Surveys reveal patchy performance
Scots confidence softens but remains positive
The Bank of Scotland Business in Britain report says business confidence in Scotland fell slightly in the last six months, based on data gathered after the snap election was called.
The report, now in its 25th year, gathers the views of more than 1,500 UK companies, predominantly small to medium sized businesses.
The confidence index – an average of respondents’ expected sales, orders and profits over the next six months – fell slightly to 19%, from January’s score of 21%.
Fraser Sime, regional area director for SME, Bank of Scotland said: “Overall confidence in Scotland has decreased slightly since our last survey in January but remains positive.
“The fact that it remains only slightly lower than at the start of the year, despite the political uncertainty from a snap election, is a positive sign for underlying confidence in the region and is testament to the resilience of Scotland’s business owners.”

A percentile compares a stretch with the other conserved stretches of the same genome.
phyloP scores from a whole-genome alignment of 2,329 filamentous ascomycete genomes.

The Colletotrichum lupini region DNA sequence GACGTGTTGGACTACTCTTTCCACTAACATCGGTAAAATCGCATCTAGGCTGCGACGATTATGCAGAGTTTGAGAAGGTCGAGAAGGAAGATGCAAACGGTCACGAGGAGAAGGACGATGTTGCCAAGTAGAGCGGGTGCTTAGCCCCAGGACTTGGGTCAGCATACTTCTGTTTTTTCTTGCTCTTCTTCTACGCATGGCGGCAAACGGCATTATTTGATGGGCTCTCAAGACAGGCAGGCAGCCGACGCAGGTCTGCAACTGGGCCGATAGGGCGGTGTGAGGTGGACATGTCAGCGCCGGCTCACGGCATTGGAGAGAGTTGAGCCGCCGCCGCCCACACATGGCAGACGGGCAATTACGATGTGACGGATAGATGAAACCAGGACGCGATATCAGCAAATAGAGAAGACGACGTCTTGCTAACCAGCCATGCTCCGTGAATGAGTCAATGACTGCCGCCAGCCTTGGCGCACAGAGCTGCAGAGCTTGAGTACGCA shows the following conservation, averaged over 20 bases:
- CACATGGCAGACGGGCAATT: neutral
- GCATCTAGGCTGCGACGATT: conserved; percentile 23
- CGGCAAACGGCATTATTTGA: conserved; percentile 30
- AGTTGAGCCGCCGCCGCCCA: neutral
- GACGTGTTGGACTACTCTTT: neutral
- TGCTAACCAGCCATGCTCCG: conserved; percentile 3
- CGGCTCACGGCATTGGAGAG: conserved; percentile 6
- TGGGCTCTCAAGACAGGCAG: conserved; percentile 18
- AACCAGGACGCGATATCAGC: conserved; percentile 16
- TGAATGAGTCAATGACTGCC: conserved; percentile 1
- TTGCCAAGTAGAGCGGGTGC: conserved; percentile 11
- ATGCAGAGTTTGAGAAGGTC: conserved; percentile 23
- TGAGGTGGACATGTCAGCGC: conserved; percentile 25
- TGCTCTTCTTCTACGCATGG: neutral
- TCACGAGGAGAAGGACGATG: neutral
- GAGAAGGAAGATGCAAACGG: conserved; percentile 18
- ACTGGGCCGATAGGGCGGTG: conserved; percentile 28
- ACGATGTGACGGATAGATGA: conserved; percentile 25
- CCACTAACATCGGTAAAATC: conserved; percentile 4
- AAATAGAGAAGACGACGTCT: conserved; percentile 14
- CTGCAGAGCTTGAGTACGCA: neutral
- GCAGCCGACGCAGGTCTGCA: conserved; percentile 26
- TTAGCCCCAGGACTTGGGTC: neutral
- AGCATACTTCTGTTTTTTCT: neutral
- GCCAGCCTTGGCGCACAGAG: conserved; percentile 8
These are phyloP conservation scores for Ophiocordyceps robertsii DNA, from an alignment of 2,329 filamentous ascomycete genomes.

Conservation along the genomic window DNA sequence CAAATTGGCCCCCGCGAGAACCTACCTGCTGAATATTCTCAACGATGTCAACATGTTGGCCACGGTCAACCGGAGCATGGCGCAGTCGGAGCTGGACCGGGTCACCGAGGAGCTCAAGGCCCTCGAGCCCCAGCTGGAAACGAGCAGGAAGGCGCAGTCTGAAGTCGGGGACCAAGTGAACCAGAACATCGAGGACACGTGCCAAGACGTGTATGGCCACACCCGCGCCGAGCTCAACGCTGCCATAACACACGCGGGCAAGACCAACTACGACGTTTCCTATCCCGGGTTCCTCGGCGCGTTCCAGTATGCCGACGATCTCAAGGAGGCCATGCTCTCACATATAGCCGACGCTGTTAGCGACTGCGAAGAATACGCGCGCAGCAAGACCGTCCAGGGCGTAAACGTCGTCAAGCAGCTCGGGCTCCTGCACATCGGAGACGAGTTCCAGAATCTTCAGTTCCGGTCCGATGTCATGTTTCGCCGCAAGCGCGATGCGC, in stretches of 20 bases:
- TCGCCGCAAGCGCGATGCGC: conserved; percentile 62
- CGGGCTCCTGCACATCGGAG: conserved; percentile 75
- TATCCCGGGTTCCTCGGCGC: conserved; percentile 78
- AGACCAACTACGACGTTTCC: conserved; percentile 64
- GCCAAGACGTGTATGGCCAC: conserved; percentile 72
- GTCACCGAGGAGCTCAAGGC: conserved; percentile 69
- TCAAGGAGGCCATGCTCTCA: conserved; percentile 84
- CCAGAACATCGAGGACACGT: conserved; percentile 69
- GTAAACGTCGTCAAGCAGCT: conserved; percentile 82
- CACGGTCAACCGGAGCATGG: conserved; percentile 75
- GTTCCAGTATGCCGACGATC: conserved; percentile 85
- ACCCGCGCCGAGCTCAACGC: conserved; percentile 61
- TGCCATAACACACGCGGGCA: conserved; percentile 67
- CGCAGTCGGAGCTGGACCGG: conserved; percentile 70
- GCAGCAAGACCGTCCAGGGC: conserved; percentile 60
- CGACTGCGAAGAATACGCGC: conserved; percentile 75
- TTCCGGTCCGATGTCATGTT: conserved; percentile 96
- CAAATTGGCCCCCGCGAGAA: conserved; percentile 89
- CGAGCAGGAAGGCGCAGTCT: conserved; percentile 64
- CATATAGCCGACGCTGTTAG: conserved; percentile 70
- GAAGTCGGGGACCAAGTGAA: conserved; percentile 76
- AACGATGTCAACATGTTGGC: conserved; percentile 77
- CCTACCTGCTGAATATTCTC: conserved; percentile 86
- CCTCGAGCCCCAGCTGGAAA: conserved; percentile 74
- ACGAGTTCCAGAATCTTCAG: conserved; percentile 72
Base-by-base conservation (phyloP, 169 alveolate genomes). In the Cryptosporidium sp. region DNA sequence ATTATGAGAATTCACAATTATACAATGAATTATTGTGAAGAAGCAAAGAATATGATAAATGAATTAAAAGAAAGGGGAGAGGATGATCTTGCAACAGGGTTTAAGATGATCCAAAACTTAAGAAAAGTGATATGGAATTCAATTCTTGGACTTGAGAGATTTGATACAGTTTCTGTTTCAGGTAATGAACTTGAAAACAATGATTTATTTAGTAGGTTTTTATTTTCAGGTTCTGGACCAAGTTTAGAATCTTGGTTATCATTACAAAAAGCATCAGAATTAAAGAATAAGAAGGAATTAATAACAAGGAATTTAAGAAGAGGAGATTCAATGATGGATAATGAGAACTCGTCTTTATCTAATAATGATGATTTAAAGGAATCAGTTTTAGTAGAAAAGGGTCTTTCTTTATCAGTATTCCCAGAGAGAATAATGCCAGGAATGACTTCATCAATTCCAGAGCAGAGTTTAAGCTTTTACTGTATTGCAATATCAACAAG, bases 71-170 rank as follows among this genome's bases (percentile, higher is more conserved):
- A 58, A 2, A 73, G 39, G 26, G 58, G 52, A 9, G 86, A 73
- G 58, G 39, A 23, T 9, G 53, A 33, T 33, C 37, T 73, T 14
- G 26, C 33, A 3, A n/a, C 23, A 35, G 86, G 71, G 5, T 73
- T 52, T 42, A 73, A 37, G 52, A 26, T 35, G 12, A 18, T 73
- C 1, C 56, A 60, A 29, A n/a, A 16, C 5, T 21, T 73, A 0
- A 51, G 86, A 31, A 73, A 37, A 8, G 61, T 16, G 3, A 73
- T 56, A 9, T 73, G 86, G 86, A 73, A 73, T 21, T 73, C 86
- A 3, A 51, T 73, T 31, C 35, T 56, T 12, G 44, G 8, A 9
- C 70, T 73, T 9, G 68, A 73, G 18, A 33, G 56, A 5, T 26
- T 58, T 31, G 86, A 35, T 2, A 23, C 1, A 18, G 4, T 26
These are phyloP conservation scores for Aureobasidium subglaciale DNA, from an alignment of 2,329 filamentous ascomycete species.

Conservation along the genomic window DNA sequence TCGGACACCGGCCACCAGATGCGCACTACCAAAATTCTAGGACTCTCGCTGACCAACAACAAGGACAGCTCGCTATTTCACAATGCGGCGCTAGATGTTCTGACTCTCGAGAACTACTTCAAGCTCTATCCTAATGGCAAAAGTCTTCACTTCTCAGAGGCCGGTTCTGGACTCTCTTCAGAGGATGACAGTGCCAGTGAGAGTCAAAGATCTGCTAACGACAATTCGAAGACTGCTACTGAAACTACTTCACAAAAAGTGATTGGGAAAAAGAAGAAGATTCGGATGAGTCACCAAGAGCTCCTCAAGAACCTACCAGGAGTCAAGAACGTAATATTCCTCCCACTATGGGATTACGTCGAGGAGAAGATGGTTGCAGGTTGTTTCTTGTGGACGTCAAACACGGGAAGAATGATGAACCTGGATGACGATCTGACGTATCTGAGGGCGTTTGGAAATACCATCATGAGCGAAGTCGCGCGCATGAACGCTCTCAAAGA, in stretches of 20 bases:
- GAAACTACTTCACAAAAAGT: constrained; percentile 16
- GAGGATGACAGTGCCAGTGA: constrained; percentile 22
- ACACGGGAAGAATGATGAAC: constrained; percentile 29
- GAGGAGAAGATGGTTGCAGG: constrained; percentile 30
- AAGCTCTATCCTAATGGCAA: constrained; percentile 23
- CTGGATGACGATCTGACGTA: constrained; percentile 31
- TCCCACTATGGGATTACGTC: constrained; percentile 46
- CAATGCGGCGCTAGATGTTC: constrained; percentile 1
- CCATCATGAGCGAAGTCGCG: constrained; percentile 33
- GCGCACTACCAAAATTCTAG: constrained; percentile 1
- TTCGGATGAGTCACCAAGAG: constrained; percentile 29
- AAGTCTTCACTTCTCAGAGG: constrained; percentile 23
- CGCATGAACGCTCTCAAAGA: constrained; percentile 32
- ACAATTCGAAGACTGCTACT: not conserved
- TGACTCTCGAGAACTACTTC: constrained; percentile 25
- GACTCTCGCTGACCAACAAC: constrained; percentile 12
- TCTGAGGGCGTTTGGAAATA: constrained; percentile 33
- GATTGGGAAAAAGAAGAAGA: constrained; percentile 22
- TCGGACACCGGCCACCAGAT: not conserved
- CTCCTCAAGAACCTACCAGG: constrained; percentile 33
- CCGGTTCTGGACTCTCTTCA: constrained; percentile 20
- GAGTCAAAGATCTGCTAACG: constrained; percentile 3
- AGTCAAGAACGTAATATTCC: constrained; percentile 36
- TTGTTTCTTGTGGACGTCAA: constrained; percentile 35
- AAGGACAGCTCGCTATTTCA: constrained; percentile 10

Confidence in England and Wales has increased by 10 points to 24%. This may support the findings of another survey from the Centre for Economics and Business Research and Clydesdale and Yorkshire Banks owner CYBG which suggests that SME business confidence across the UK “rose markedly” in the first quarter.
However, its SME Health Check Index says the health of UK small firms has fallen to its lowest level in three years. It measures business performance and the macroeconomic environment affecting SMEs, including bankruptcies, business costs, capacity, confidence, employment, gross domestic product, lending and revenue.
David Duffy, CEO at CYBG, said: “Small and medium-sized businesses are the absolute engine room of the British economy, and their future prospects are going to be ever more critical in a post-Brexit world, where we are dependent on a stronger and more competitive domestic economy.
“This research clearly indicates SMEs are facing challenges.”